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In this belated sequel to 'The Decline of the American Empire', 50-something Montreal college professor, Remy, learns that he is dying of liver cancer. He decides to make amends meet to his friends and family before he dies. He first tries to made peace with his ex-wife Louise, who asks their estranged son Sebastian, a successful businessman living in London, to come home. Sebastian makes the impossible happen, using his contacts and disrupting the entire Canadian system in every way possible to help his father fight his terminal illness to the bitter end, while he also tries to reunite his former friends, Pierre, Alain, Dominique, Diane, and Claude to see their old friend before he passes on.Written by
The director has not asked any more of us than that we accept the possibility death need not be proud when its victims use it to affirm life.
`I hope I go like that!' This is one of the cliches we toss around when we hear of someone's pleasant death, ideally just slipping away in sleep. Canadian writer/director Denys Arcand (This is a sequel to his 1986 `Decline of the American Empire') has framed just such an occurrence without the sleep in `The Barbarian Invasions.' Here the protagonist, Professor Remy (Remy Girard) exits with his friends, lovers, and family celebrating his life as he gently cedes to death.
The `barbarian invasions' are death in the form of 9/11, the usual footman accompanying all of us, and those cretins not lucky enough to have the wit of the players in Remy's life drama. In each case death begs to be confronted. The confrontation in this film is the celebration, where all living is acclaimed. Remy confirms his lust for life in jovial intercourse with friends and mistresses and his sadness at leaving.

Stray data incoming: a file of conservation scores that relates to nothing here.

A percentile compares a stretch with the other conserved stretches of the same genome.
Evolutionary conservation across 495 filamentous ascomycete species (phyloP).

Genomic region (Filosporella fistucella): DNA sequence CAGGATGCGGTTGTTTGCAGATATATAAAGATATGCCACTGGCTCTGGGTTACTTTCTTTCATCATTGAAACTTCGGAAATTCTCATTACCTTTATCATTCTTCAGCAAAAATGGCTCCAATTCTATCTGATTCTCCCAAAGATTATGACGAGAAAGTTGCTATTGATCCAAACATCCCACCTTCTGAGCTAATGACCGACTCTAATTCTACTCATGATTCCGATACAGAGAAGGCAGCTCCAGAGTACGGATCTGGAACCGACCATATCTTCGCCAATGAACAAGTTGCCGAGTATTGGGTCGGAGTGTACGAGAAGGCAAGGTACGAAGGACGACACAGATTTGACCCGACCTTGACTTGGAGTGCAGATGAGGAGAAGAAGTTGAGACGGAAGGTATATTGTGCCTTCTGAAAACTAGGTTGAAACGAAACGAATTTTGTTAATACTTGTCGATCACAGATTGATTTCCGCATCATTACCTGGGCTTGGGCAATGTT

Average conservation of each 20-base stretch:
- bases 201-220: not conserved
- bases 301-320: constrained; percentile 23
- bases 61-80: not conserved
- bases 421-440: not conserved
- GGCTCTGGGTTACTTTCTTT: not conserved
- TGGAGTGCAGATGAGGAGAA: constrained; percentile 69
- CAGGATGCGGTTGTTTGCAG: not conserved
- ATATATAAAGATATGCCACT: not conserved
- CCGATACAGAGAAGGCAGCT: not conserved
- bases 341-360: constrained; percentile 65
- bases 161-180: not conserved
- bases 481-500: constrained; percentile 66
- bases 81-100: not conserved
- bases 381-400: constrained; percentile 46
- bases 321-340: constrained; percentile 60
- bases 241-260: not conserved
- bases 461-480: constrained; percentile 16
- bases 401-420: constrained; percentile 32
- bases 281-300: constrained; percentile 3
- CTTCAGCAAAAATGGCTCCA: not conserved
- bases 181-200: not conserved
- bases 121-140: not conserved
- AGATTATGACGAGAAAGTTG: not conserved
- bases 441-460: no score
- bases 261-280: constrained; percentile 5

Perhaps too conveniently, Remy reconciles with his estranged son, Sebastian (Stephane Rousseau), who has made a fortune in risk management but never risked getting to know his father until the end. (If this setup sounds familiar, Tim Burton covered the same ground recently in `Big Fish.') A junkie, Nathalie (Marie-Josee Croze, the Cannes winner for best supporting actress), supplies the heroin for Remy's last days but is on the way to rehabilitation and even snags Sebastian's affection. In short, things work out nicely at this lusty professor's death. The director has not asked any more of us than that we accept the possibility death need not be proud when its victims use it to affirm life.
Arcand not only does an exceptional job keeping `Barbarian Invasions' from the maudlin; he also deftly handles dramatic challenges like Sebastian naively asking the police to help him locate a heroin dealer for his father's pain or subtly suggesting Remy's stiff laced son may reprise his dad's priapic life.
George Herbert said of death, `Thou art grown fair and full of grace/ Much in request, much sought for as good.' This film comes close to that ideal state. See `The Barbarian Invasions' for ideas about how to celebrate your own barbarian invasion.
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